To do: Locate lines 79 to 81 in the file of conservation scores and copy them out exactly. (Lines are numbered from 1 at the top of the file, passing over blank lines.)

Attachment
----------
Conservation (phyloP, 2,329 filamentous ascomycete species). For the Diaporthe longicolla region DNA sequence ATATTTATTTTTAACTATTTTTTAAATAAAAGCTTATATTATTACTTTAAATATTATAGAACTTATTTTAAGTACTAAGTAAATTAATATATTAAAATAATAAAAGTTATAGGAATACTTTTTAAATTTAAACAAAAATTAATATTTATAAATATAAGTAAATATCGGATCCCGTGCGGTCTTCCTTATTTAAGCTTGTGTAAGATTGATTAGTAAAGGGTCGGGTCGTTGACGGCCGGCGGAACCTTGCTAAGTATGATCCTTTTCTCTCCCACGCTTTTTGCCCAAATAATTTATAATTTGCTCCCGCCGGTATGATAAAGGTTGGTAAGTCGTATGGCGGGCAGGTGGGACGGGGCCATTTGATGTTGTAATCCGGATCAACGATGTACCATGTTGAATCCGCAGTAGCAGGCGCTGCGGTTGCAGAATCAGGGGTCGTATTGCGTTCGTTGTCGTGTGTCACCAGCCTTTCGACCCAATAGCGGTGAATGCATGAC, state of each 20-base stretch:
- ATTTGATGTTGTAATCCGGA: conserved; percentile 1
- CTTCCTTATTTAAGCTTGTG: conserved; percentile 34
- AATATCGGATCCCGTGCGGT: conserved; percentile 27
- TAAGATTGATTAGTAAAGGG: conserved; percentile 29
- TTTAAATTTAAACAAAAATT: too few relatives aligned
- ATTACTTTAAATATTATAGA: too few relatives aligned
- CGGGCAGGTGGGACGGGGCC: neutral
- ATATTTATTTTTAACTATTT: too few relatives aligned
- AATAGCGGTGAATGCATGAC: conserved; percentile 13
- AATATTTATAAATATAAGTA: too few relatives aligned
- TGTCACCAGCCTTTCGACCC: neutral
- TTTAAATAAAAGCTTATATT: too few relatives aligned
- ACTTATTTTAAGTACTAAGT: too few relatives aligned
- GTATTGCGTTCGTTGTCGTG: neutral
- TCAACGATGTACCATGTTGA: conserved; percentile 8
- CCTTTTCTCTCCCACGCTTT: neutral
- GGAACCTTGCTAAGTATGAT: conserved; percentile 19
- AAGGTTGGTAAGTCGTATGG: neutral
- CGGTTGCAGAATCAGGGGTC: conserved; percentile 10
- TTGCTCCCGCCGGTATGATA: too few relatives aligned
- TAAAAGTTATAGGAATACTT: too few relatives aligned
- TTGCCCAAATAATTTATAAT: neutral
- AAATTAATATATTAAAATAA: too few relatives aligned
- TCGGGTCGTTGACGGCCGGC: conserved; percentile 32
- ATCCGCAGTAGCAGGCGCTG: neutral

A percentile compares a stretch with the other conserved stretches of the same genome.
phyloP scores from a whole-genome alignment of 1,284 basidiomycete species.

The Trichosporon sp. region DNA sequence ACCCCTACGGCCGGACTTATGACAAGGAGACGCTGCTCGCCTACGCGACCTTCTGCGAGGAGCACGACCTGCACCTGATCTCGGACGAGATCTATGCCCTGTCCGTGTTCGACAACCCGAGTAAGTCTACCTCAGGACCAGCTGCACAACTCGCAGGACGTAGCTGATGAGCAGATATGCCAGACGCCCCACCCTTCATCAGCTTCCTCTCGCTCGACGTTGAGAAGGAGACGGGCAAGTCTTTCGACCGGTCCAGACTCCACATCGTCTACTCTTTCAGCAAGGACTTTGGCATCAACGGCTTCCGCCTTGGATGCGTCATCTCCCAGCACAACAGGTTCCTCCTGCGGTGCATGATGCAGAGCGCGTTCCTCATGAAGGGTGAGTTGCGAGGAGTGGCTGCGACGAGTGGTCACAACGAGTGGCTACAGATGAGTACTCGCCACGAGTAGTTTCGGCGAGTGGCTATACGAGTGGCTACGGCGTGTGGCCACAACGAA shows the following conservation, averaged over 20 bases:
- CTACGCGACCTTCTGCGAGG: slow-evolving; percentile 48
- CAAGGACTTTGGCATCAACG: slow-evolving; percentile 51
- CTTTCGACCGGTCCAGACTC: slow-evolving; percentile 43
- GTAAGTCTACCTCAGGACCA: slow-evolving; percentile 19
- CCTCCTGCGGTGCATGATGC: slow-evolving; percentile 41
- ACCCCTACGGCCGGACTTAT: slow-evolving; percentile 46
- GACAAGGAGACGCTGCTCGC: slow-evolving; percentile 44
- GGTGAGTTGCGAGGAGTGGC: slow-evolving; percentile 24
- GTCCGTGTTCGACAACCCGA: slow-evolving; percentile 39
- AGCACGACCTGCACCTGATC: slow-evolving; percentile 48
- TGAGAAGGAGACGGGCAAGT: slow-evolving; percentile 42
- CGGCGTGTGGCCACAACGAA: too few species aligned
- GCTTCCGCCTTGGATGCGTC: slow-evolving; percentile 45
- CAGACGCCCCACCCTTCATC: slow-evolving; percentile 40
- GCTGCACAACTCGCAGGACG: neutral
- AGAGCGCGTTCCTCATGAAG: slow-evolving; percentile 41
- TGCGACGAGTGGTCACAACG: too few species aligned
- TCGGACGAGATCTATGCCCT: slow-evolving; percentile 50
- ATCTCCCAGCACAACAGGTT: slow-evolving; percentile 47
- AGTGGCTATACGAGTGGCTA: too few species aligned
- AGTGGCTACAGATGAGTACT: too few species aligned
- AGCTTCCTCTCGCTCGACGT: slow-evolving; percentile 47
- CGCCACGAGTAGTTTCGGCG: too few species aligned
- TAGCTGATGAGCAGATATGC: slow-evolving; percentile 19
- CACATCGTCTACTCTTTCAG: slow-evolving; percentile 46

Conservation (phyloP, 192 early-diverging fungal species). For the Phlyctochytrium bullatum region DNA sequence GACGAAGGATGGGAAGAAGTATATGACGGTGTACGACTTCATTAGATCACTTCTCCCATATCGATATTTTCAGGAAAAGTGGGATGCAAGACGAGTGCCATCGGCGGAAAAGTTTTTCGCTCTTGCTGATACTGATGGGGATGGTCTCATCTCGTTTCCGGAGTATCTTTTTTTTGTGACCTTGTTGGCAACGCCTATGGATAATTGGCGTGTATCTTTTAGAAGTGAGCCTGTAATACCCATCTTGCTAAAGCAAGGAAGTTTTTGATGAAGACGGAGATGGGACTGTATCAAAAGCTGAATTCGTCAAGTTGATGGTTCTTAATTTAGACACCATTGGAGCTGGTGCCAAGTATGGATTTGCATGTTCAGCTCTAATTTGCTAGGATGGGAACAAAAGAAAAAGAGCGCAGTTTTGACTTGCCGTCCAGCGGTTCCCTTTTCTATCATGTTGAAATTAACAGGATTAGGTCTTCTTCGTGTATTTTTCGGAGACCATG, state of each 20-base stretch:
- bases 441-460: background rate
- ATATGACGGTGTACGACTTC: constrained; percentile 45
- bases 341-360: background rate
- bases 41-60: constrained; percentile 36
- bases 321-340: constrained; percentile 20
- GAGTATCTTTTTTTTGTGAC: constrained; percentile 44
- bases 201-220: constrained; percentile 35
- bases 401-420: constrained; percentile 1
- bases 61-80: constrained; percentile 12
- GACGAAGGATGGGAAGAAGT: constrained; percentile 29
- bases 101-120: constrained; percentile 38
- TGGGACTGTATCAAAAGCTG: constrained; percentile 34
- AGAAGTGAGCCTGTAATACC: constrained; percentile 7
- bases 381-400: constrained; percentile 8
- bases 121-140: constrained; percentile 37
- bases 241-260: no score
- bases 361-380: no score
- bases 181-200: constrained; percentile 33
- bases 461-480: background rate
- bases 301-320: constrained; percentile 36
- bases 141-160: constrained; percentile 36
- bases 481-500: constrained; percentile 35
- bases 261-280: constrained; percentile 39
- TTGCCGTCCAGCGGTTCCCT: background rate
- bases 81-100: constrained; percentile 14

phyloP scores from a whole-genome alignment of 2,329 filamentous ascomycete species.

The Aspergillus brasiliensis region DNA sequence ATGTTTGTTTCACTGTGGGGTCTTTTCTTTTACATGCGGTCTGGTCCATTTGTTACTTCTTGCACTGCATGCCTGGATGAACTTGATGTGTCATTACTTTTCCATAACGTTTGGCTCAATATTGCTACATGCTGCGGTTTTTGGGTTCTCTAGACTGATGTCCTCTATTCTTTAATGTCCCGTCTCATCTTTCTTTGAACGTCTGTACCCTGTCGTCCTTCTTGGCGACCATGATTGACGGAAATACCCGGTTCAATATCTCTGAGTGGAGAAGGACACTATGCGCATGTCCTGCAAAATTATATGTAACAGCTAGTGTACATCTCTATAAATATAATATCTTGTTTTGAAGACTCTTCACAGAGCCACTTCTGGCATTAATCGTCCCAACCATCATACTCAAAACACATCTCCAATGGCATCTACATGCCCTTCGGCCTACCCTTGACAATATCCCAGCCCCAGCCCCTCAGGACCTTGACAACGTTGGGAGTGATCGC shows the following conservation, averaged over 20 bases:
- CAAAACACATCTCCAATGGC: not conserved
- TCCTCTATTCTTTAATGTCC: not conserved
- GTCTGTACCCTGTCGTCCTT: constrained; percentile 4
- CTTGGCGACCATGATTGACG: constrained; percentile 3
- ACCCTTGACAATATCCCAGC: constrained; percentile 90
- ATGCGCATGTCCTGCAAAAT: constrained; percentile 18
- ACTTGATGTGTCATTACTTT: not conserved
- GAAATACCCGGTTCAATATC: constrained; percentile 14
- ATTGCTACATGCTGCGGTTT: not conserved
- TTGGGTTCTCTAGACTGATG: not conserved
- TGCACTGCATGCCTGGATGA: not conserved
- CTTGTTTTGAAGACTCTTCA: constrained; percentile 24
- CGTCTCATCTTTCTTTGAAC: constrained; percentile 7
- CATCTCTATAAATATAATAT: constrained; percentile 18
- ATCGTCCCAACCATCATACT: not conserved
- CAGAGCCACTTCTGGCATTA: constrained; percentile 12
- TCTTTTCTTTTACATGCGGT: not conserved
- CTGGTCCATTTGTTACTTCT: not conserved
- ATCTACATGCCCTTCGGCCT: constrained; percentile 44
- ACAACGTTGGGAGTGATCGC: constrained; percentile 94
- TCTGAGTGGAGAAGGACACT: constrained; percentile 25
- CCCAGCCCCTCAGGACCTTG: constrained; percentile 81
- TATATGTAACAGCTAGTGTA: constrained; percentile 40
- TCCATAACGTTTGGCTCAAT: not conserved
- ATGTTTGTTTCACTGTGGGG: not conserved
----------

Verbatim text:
- TTGCCGTCCAGCGGTTCCCT: background rate
- bases 81-100: constrained; percentile 14

phyloP scores from a whole-genome alignment of 2,329 filamentous ascomycete species.